My wife and I have just returned from our 17th Bermuda cruise, the last one before Fabian paid you a visit, and just wanted to let you know that I review most of your Bermuda Online files, and read the Royal Gazette before coming to put us in the mood and to see what's going on and to read what's new, a practice I've been doing for the past number of years. I have to say after this past trip, you're the only source I have any faith in to have the newest information. I was surprised to read your file about the US increase of duty-free allowances from $400 to $800, a new fact that the Bermuda Department of Tourism didn't have on their web site, (and still don't) a source that is expected to have the newest and most accurate information available, especially considering who they represent and the abundance of their resources and budget. Several other less prominent sources also did not indicate the updated figures that were 10 months old, only you and the US government....well done. Your writing style says a lot more than the printed word and the thoughts they pass along are so much more accurate than what is found on other sites. Not that you're trying to mislead anyone, you're telling it like it is and combined with the facts, you say more about something as compared to, say the "official" web site. A style that I and others appreciate. I also like the listing of those caught with drugs. I also think a fine of $1000 is way too low. Considering all the information that is presented to the cruiser beforehand about the substances that are banned, it's impossible not to know what the consequences would be.....Bermuda is too lenient to those caught with any controlled substance. I just hope the effort you make is making a difference somewhere. It would also be nice to know that any fellow passengers aren't looking for the opportunity to help support their habit by seeing an open cabin door or anything left briefly unattended. Certainly the cruise experience is suffering from those few individuals who put the visitor in a bad light, both on the ship and on shore. Keep up the good work. I'll be reading your files and the Gazette in preparation for our next trip to your beautiful island. Paul E. Poleski, New York, USA, September 11, 2003.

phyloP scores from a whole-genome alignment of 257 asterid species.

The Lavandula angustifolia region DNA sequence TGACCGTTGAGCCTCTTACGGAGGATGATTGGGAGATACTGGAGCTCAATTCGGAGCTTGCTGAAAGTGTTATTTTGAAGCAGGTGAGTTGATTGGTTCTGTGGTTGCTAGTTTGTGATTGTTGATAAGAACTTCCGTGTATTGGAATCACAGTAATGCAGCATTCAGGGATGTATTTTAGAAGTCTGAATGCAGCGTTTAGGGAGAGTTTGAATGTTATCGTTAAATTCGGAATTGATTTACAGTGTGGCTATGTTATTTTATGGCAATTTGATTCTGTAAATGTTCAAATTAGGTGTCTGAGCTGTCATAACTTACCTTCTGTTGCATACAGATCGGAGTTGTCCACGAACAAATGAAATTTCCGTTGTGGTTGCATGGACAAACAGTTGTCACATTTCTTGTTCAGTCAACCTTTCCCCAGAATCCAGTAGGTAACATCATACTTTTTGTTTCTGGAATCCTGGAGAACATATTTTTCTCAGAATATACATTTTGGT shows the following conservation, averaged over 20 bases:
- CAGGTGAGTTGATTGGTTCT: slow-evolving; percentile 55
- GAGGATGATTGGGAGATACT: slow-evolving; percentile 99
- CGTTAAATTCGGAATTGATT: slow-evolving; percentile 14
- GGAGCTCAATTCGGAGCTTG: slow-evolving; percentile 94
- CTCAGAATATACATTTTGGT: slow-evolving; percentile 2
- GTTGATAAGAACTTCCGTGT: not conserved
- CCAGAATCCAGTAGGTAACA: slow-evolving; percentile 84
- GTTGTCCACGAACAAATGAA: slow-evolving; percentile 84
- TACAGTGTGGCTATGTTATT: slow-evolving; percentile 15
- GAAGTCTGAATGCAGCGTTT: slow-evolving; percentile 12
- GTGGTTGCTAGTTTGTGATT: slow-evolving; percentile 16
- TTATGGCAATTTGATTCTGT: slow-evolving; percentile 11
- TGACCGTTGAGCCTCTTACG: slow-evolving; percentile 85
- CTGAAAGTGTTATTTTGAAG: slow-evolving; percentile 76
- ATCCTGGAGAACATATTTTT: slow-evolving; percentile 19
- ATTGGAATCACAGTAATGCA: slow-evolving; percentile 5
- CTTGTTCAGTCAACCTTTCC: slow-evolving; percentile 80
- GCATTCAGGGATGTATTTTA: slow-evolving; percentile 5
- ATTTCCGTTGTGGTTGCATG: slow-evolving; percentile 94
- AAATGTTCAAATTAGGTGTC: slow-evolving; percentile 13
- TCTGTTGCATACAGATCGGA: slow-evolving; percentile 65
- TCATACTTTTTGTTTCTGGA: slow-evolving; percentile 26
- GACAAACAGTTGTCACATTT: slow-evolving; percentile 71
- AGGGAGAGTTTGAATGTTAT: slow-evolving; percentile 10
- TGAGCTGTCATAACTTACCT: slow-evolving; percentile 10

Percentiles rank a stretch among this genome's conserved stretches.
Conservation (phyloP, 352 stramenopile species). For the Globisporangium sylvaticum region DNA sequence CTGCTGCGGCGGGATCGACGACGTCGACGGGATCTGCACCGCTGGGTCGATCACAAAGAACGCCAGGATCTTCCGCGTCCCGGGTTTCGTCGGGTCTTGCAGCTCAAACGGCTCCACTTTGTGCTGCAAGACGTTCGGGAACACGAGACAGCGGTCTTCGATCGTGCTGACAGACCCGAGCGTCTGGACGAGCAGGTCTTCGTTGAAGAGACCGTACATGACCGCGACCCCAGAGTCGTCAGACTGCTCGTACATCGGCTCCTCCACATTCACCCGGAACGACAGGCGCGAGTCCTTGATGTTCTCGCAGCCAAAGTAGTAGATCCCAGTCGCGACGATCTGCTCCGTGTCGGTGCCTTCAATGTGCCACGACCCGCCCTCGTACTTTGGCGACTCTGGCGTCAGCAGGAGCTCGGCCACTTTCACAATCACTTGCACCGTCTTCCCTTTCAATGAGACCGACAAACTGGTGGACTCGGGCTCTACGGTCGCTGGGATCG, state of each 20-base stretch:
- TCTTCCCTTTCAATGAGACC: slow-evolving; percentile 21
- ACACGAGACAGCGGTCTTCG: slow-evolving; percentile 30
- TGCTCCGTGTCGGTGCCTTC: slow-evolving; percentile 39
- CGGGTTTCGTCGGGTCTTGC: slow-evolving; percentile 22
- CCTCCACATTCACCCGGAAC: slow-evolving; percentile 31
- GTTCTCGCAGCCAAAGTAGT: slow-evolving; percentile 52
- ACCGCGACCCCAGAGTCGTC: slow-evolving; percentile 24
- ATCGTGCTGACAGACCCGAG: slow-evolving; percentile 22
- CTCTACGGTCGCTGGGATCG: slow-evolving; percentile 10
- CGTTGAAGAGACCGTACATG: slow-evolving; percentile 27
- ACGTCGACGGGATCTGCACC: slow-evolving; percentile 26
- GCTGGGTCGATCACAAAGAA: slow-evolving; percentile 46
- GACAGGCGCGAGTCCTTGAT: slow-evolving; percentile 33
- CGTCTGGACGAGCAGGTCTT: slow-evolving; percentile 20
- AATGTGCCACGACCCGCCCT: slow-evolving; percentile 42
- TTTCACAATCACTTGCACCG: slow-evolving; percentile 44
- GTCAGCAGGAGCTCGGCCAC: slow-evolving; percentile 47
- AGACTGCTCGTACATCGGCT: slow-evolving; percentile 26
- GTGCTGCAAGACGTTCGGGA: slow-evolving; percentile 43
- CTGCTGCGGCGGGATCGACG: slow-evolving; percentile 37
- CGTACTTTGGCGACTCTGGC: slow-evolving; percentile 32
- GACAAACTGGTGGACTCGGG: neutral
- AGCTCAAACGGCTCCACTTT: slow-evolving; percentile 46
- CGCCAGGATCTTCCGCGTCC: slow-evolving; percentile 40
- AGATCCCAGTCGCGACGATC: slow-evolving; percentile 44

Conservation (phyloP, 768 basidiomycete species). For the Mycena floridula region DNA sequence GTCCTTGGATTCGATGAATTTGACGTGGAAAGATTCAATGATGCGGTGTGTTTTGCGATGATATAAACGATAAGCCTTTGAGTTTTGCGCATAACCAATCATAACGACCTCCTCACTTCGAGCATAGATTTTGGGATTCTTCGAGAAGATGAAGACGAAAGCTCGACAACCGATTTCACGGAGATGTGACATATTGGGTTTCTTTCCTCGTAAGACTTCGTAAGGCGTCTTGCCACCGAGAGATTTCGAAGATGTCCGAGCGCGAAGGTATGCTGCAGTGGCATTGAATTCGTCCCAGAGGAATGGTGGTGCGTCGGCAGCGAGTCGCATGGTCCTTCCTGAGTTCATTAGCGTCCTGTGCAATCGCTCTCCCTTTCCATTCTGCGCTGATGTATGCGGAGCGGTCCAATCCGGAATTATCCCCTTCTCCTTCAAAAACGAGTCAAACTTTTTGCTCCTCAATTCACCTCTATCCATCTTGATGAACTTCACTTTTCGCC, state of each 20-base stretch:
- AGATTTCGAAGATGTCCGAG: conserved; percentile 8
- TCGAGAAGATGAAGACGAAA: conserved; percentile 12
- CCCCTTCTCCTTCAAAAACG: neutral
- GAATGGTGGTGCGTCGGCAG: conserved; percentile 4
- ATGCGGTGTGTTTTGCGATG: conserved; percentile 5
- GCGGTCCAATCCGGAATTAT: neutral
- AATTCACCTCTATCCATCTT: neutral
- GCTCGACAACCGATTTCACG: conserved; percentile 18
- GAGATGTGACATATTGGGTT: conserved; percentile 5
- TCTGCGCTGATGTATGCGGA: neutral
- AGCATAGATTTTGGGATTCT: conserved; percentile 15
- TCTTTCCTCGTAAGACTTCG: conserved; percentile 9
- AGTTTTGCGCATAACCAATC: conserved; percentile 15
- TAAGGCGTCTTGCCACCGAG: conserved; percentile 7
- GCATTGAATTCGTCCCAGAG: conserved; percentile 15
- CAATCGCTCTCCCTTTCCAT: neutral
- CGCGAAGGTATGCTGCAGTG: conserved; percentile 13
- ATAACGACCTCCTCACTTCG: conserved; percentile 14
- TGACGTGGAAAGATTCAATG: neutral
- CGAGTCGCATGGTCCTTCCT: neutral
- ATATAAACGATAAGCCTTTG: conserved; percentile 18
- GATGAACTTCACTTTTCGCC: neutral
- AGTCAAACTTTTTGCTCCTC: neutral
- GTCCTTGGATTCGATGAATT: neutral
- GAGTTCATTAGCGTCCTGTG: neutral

Hurricane Fabian. I pray you and yours and all of your property came through Fabian intact. Words are insufficient to express my personal gratitude for the time and effort to which you have gone to produce Bermuda Online. Officials at Tourism and the Island, in general, should support your work enthusiastically, it is some of the best promotional work around. Lee L. Tedford, USA, September 10, 2003.
Editor's note: Lee was one of the pioneers of radio in Bermuda. See him under "1955" in US Military in Bermuda at www.bermuda-online.org/milquit.htm and under the same date, with more details, in History at www.bermuda-online.org/history.htm.
Hurricane Fabian. Hello Bermuda Online. How is everyone after it? My husband and I had a wonderful time, earlier, at the Sonesta Beach Hotel! We toured on the scooter every possible nook and cranny in six days. My husband thoroughly enjoyed swimming with the children at Clarence Cove, Admiralty House Park, Pembroke Parish. We have visited many Islands and Bermuda is certainly top of the list. We met several fine local people at different restaurants Salt Rock (Somerset) The pink house, Rustico's, and many others, we were particularly interested in Earl the Contractor. He must be very busy now trying to fix things from the Hurricane. God Bless all those who have suffered through the Hurricane and we are planning on coming back for the Jazz Festival. With much love and affection, April Marie Labanowski, April Marie Enterprises, Signature Jazz, Signature Style, Schenactady, New York, USA. September 9, 2003.
Hurricane Fabian. An American Visitor Sends Love and Support. Thank you for a wonderful Bermuda Online web site. I was on honeymoon there in 1996. I am so sorry to see what devastation Bermuda has just suffered! I have just read the articles in your Sunday Royal Gazette about Hurricane Fabian and seen the photos of the awful damage done to one of the most beautiful places in the world. I am deeply saddened to know that the wonderful people of Bermuda have had to suffer such horrible insults from Mother Nature. I have been to your lovely country several times and my parents used to go to Bermuda frequently in their youth. We know what a paradise your island is and how well you treat us American visitors. I have been to many of the gorgeous Caribbean Islands and I know personally why Bermuda still ranks at the top of the list of vacation destinations. Please accept the love and support from so many of us Americans who have enjoyed Bermuda's countless pleasures and beauty in the past and look forward to returning soon to experience her charms again. We know that rebuilding will take time and money and much devotion, but we also know what spirit the Bermudians have and how much love and pride they share for their unique home. Our thoughts and prayers are with you all. Our sympathy goes to all those who lost loved ones to the storm's fury. I know that Bermuda will fully recover and shine once again, and I look forward to seeing the restored Bermuda soon. May God be with you all. Sincerely yours, Penny Maroldo, RN, BSN, 48209 Route 511 West, Oberlin, OH 44074, USA, September 7, 2003.